Tuesday, April 8, 2008

No Thanks, We'll Do It Our Way

Better days: Post-football game, Thanksgiving Day in Iraq, 2003. Don on the viewer's far left.

When its put out that there will be a memorial service for someone that a lot of the unit cared about, I expect something along the order of someone leading a simple service, with friends remembering that person's accomplishments and admirable qualities. When I walk into the designated military chapel and see a circle of chairs, I get very suspicious I'm about to get a surprise critical incident debriefing with the rest of the people who showed up for a memorial service. And when I hear, "Everyone please take a seat and take off your rank. What's said here stays here.", I know I'm in for one.

I don't like CIDs. I personally think they're an exercise in "look at me, I'm suffering, pay attention to me" that gives counselors a reason to be in camp. Apparently, that's what all the other people thought too. Because what we talked about wasn't how his death made us feel, but what we could do to ensure someday his child knew the type of man he was. About his always being up in front to take on a task; never turning down a friend in need; the time he pulled $150 out his own personal account for a homeless Iraq vet to get a hotel room for a couple of nights when he showed up at the VA looking for help. And about how much we regretted that we couldn't have done something for him when he was in so much anguish that he thought the only way out was ending his own life.

There were tears from men I've never seen cry, but there was a hell of a lot more laughter from remembering past times we'd been through with him; I think that's right and proper for a good man. We're National Guard; we drill and deploy with many of the same people year after year. Don had been with us for nearly ten years, and at least half of us had known him that long. At the company level, we're an extended family, and we feel it like a family when when we lose one of ours.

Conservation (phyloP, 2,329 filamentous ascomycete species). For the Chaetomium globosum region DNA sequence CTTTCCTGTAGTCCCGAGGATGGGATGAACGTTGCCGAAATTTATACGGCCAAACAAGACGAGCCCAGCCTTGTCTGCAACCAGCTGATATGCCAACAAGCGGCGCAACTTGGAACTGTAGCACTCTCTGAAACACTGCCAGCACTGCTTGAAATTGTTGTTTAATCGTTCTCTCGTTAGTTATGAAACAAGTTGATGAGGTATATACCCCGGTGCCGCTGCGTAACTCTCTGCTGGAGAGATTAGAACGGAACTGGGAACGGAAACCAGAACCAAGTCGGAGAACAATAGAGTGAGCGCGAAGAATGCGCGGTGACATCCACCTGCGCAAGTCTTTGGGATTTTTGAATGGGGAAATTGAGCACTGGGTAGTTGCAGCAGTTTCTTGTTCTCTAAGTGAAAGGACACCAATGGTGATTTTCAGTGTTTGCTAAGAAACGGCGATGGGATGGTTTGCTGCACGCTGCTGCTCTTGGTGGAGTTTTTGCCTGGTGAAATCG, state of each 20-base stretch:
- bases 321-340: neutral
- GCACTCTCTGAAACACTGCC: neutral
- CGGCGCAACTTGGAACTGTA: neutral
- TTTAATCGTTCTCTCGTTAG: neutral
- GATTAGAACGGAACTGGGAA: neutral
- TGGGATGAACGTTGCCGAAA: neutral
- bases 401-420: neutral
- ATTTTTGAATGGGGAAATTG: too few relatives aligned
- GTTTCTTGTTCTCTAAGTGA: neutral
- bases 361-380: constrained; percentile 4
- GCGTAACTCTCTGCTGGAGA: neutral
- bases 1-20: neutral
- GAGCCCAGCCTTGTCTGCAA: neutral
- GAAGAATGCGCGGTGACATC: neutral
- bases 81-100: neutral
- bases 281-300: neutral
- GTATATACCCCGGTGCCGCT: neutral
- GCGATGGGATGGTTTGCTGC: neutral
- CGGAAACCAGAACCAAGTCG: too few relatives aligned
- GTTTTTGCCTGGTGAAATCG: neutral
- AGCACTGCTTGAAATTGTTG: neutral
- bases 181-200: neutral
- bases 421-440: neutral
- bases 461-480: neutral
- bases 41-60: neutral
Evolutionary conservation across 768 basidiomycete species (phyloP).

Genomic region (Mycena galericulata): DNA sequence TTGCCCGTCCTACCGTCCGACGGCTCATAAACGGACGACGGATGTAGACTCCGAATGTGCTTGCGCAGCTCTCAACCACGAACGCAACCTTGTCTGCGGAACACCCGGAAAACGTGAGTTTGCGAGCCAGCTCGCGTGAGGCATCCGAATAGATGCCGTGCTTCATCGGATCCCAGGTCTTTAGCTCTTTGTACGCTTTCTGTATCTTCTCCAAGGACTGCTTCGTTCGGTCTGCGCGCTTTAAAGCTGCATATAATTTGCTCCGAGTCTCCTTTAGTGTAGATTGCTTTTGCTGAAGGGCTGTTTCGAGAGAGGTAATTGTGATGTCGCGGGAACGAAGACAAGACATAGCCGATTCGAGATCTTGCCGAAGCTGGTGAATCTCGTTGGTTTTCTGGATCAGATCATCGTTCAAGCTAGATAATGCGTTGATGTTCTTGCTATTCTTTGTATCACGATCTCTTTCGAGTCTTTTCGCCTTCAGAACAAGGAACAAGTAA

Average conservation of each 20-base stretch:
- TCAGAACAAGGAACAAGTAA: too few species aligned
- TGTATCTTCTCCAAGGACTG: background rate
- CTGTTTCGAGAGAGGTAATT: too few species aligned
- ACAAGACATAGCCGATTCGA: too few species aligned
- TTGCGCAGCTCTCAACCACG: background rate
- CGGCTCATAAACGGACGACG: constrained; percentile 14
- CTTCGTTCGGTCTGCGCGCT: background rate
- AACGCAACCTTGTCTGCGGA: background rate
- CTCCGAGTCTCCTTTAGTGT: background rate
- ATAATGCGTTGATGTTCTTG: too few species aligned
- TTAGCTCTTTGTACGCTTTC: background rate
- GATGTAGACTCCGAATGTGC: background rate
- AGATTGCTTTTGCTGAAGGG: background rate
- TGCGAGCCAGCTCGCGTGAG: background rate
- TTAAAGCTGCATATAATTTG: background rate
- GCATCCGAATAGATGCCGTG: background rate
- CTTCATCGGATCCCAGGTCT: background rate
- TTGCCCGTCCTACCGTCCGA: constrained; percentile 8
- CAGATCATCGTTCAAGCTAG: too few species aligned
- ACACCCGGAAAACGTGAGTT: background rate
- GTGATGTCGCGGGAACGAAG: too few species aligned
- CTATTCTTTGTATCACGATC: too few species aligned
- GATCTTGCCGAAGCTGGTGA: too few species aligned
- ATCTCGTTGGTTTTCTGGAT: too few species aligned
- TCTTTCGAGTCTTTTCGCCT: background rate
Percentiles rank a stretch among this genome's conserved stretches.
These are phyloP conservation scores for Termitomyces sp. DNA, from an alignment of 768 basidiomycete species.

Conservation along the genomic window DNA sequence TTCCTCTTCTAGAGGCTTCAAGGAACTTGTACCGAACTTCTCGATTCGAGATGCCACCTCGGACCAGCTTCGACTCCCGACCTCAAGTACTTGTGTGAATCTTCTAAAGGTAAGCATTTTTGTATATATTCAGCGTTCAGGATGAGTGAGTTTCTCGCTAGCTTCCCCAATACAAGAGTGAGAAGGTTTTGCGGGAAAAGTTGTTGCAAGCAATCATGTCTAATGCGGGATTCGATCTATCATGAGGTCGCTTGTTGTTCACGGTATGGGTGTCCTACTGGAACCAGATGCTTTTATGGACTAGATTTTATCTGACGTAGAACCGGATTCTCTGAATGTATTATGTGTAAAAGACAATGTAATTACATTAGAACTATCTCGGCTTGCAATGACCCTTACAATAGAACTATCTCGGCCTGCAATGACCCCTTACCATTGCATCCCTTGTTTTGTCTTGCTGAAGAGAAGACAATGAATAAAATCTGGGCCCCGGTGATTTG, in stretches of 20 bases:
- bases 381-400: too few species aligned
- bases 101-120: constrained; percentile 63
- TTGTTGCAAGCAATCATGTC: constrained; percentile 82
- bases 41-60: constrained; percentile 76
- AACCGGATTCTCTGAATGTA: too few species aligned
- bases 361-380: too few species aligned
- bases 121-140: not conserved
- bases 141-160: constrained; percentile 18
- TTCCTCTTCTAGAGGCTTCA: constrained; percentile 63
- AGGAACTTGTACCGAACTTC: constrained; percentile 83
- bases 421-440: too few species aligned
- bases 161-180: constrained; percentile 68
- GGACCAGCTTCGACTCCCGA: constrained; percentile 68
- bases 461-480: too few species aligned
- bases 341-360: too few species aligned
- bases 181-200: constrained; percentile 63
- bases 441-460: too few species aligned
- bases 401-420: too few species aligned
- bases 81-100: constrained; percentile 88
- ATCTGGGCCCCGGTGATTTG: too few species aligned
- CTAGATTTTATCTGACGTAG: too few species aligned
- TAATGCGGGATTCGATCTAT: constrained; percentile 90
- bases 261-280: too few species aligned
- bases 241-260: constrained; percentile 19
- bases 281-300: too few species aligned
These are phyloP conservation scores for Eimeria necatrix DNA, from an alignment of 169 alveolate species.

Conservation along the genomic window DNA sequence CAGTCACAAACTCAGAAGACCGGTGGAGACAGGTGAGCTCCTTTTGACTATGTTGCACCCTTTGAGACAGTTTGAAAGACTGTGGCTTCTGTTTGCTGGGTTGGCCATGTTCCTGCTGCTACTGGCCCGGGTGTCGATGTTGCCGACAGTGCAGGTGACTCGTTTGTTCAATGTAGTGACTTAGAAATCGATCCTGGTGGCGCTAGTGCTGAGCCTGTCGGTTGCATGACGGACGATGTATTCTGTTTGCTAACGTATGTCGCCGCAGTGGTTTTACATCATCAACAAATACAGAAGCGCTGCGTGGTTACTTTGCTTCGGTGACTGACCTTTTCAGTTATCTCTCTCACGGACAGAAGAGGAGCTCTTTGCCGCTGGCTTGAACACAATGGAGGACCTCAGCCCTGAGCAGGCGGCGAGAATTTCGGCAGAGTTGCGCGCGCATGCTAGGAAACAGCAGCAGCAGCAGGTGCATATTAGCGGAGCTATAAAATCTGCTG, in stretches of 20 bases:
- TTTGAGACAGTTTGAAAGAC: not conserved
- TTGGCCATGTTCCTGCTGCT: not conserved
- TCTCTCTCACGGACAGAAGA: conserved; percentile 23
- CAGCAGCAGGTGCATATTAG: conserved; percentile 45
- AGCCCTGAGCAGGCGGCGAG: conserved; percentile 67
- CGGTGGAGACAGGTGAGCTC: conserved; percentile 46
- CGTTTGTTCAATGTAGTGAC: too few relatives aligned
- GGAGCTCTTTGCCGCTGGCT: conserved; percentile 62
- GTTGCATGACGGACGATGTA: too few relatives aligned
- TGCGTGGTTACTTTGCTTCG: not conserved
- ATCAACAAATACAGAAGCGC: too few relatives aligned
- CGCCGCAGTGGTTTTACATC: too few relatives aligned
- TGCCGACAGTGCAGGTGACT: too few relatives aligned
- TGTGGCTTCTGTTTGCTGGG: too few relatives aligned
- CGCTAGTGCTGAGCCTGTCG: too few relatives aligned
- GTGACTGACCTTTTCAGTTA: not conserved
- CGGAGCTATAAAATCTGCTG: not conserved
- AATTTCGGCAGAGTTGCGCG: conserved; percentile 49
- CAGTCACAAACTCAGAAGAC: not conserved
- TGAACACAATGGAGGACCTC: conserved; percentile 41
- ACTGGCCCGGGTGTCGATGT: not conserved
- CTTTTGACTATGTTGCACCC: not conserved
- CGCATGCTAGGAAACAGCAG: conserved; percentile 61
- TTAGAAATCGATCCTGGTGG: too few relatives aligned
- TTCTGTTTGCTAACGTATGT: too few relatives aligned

He'll be getting a military funeral in a military cemetery, which he earned in full with his service. In a year, I'll be making a bike trip to say the final good-bye that I can't do from here. In the meantime, there's a letter to write, pictures to copy, and remembrances to collect in a volume for when his child is older.


Ambulance Driver said...

"I don't like CIDs. I personally think they're an exercise in "look at me, I'm suffering, pay attention to me" that gives counselors a reason to be in camp."

Not only that, but they're psychologically harmful, the practice has been debunked by reams of research (other than that puvlished by Dr. Jeff Mitchell, its inventor), and virtually every credible psychiatric source in the entire world discourages the practice.

Better instead to go have another muddy football game in his memory, and raise a glass to absent friends.

MauserMedic said...

AD, I recalled your post on this type of situation earlier about two steps into the room when I saw the chairs drawn up in a circle. I don't have any empirical data, but my gut says a properly conducted CID benefits the one organizing it, but not anyone else. There will be a number of bottles emptied in his memory when our command finally lets us use our local club, and I know he'd agree with that being more fitting.